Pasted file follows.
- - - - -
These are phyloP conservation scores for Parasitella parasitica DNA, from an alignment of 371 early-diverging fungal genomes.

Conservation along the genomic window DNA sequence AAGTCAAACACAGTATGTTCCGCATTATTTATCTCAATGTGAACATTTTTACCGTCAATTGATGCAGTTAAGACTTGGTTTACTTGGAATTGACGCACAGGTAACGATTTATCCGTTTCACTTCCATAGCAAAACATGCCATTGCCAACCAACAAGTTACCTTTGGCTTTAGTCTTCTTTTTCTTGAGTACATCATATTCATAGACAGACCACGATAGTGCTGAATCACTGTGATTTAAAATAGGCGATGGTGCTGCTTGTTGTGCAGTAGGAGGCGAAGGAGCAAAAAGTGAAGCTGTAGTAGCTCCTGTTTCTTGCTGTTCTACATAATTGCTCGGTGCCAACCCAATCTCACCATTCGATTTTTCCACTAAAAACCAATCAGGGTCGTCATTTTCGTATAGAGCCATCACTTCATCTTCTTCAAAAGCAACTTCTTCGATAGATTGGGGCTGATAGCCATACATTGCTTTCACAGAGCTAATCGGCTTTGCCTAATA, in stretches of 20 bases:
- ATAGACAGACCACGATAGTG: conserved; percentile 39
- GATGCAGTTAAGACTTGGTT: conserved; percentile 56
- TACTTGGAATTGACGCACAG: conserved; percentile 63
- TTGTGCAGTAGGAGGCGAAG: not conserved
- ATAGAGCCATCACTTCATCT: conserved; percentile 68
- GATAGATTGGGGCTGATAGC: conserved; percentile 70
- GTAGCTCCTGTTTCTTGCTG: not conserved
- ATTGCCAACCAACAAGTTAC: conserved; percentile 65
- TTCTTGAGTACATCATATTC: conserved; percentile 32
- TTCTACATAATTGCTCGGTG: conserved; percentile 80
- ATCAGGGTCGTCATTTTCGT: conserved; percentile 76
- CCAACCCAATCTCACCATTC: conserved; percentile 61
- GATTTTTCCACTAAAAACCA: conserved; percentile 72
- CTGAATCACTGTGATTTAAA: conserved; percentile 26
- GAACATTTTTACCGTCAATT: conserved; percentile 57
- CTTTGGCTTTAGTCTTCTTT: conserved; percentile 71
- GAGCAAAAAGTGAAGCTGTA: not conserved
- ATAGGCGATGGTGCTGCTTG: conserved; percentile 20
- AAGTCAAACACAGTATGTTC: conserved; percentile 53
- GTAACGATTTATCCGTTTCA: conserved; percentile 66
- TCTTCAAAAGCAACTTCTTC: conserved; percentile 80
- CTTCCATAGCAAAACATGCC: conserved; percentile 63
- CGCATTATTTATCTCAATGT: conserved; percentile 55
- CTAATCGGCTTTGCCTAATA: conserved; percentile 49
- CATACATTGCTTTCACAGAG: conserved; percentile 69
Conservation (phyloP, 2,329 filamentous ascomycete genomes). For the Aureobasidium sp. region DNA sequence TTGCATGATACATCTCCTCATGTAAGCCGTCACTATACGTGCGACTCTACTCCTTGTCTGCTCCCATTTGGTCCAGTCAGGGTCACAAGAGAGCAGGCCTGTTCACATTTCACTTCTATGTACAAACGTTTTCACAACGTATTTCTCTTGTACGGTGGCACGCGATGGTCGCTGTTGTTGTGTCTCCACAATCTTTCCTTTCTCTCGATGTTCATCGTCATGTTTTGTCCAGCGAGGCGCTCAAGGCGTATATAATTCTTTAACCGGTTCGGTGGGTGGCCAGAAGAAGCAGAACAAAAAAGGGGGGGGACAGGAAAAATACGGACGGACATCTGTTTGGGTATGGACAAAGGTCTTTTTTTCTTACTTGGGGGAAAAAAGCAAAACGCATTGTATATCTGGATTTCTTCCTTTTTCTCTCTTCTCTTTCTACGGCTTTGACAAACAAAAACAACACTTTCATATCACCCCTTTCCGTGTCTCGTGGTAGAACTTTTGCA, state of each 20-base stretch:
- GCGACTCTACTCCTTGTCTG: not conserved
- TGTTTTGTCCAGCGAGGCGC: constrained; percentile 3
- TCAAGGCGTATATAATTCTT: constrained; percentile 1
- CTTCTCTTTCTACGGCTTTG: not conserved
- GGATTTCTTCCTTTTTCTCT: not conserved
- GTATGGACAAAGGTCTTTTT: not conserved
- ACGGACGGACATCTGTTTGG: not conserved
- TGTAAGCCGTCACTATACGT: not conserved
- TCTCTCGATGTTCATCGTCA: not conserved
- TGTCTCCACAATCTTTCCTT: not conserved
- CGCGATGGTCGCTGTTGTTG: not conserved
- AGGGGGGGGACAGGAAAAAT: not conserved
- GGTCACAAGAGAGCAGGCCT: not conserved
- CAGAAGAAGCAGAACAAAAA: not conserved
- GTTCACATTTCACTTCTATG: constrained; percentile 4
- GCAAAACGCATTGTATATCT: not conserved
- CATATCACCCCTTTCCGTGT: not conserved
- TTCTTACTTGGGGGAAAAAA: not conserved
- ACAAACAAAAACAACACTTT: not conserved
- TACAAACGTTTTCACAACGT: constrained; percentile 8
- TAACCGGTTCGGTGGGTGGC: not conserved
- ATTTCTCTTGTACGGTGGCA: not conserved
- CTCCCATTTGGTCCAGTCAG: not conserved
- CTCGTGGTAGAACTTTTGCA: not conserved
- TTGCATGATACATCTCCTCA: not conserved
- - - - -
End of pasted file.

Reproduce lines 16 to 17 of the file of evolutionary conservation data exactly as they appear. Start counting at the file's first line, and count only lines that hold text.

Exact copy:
- CTGAATCACTGTGATTTAAA: conserved; percentile 26
- GAACATTTTTACCGTCAATT: conserved; percentile 57